Women who wish to leave their homes, in particular after filing a complaint, will be allocated a number of free-of-cost apartments or hotels on a temporary basis.

According the France's Equality Minister, French authorities will so far cover 20,000 overnight stays for these victims.

Paris lawyers help out

Lawyers in the French capital are offering free online and phone consultation services to victims of domestic violence.

They can be reached from Monday to Friday on 01 44 32 49 01 from 9.30am. to 12.30pm and from 2pm to 5pm.

The general telephone helpline for victims of domestic violence in France is 3919. For sexual abuse help call 0 800 059 595 (Viols Femmes Informations) and for children in danger dial 119 (Enfance en danger). 

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CRIME

How France plans to prevents youngsters accessing online pornography

France is set to announce new measures this week to prevent youngsters from accessing porn websites, in the latest round of a years-long struggle to protect children from explicit material.

How France plans to prevents youngsters accessing online pornography

“I plan to put an end to this scandal,” Digital Affairs Minister Jean-Noel Barrot told the Parisien newspaper on Monday.

France’s data protection and media regulators Cnil and Arcom are set to announce their latest proposals to rein in porn websites which are in theory subject to a 2020 law requiring age verification.

Previous attempts have been held up by privacy and technical concerns, as well as court action by the websites.

To its frustration last September, a Paris court ordered Arcom to enter into mediation with several porn websites including market leader Pornhub, holding up efforts to block them.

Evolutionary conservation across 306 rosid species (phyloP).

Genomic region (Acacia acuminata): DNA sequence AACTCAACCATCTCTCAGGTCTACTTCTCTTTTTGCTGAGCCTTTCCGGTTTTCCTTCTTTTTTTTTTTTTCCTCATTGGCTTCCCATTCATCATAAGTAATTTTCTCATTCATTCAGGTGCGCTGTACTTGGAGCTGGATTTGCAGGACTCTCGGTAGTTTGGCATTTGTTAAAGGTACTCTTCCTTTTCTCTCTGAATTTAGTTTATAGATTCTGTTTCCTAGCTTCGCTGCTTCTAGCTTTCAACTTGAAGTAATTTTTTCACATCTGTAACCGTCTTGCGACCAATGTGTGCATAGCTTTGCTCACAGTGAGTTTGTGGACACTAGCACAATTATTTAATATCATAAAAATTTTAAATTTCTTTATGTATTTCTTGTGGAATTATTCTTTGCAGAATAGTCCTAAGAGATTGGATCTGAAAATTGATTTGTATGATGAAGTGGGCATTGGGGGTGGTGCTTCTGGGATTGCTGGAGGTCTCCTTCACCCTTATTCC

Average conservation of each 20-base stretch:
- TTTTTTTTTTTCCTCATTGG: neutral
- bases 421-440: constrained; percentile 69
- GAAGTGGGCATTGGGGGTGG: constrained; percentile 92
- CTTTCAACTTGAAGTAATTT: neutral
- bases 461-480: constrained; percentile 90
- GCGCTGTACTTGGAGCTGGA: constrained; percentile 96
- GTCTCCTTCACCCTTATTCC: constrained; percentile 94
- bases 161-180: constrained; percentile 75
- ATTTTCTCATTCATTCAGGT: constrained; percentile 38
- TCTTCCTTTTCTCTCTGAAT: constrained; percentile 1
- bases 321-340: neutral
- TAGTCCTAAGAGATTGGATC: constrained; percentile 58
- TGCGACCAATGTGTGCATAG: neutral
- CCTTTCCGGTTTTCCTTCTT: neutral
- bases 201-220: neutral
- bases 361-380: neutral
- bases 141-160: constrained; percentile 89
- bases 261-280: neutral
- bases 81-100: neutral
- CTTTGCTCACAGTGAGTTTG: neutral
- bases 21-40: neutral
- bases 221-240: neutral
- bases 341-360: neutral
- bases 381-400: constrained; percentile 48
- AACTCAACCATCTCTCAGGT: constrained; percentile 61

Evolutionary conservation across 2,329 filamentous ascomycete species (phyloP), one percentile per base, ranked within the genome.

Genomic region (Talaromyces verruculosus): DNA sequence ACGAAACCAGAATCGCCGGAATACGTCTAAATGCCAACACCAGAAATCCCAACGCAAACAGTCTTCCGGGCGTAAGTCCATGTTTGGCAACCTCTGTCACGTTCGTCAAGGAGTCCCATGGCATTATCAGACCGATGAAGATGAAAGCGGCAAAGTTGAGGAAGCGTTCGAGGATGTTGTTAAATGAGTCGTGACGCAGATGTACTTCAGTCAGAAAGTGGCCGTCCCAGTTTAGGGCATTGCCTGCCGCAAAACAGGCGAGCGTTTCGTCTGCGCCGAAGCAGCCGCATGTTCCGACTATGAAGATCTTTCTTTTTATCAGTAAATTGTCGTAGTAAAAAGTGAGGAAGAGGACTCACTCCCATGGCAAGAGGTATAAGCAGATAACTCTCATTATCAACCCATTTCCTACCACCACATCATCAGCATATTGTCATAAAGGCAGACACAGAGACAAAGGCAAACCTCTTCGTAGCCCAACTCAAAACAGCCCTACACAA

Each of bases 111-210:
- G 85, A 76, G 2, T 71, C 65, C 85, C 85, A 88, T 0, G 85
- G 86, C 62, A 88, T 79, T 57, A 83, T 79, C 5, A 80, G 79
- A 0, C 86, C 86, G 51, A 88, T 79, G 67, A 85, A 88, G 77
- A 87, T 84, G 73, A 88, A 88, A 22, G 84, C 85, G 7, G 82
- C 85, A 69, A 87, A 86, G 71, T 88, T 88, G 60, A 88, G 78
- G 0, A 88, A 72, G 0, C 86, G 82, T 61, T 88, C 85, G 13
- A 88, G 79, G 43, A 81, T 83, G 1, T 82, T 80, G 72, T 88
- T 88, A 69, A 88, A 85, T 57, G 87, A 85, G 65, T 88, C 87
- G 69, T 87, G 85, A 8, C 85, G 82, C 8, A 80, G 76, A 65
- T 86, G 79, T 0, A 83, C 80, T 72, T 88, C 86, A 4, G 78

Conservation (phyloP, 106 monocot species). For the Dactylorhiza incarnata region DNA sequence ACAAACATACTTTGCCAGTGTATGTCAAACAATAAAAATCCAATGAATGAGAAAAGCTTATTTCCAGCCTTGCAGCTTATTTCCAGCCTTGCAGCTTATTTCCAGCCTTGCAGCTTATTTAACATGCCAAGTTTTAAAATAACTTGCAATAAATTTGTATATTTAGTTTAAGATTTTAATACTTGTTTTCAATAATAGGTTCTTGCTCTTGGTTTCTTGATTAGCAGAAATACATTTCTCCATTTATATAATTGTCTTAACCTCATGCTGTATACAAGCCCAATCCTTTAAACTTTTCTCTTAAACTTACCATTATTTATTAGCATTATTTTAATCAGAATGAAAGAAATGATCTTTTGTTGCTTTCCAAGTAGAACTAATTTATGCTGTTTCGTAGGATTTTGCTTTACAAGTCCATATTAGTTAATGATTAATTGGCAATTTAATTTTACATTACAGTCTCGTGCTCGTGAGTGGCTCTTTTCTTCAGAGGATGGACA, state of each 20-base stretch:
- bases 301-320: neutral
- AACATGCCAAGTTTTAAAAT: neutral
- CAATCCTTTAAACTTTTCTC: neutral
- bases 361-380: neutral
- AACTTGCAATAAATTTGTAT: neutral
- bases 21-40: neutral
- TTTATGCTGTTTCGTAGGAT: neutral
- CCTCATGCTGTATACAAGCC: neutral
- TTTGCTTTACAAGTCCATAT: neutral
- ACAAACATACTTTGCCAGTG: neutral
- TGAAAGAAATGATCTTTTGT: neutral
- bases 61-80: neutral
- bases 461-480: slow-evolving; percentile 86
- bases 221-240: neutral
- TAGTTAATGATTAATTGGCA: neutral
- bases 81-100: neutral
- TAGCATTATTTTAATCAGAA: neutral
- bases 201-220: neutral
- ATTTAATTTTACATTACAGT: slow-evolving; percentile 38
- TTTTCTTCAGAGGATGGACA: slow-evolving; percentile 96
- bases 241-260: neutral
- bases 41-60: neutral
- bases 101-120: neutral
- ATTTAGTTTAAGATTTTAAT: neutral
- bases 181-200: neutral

READ MORE: France hits Google and Facebook with huge fines over ‘cookies’

Under the new proposal, people wanting to access explicit material will need to download a phone application that provides them with a digital certificate and code, the Parisien reported.

The code will be needed to access a porn website under a system “which will work a bit like the checks from your bank when you buy something online,” Barrot told the newspaper.

“2023 will mark the end of our children accessing pornographic sites,” he added.

President Emmanuel Macron, who is married to former school teacher Brigitte Macron, promised to make protecting children from porn a priority during his bid for re-election last year.

In November, he launched the Children Online Protection Laboratory, an initiative that aims to bring together industry giants and researchers to look for ways to shield minors online.

In September last year, a report entitled “Hell Behind the Scenes” by French senators concluded that there was “massive, ordinary and toxic” viewing of porn by children.

The report found that two thirds of children aged 15 or less had seen pornographic content.

The French production industry has been roiled by a series of sexual assault cases in recent years in which women have come forward to allege rape, mistreatment and manipulation by directors and fellow actors.